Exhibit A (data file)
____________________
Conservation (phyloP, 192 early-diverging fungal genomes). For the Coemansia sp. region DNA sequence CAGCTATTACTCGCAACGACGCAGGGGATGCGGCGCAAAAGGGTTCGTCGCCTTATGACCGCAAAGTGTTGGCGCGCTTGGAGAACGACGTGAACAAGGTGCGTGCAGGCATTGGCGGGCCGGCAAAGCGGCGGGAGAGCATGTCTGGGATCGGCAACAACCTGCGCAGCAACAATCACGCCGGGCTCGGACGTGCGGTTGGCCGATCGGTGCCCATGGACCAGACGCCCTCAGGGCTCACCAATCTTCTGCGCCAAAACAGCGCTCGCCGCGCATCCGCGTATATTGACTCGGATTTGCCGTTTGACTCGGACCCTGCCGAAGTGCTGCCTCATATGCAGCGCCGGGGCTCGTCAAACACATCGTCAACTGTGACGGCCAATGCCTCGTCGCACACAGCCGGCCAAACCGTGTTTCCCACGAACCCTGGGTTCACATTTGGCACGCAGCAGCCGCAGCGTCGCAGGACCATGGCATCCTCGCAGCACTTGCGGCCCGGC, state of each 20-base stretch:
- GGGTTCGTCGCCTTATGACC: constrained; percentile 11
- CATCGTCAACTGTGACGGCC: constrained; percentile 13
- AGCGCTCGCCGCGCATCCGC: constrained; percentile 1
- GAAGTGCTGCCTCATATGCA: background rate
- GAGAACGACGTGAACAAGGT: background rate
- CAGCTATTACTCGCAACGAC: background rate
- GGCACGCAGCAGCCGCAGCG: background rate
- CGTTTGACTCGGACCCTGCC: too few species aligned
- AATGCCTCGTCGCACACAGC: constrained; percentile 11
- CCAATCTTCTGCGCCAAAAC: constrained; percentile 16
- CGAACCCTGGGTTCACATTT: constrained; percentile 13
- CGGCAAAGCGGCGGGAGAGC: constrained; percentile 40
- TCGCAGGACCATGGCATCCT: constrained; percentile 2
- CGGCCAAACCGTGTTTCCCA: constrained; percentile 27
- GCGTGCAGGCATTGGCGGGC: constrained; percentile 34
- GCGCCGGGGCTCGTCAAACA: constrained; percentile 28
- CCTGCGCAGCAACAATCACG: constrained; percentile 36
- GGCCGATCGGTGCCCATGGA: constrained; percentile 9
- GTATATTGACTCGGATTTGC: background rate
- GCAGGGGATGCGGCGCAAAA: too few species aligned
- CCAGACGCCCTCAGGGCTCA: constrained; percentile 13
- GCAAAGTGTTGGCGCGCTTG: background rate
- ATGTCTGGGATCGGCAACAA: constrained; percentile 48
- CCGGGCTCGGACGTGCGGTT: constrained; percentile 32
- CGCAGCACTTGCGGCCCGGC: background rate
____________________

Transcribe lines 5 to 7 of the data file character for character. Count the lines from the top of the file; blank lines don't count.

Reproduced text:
- GAAGTGCTGCCTCATATGCA: background rate
- GAGAACGACGTGAACAAGGT: background rate
- CAGCTATTACTCGCAACGAC: background rate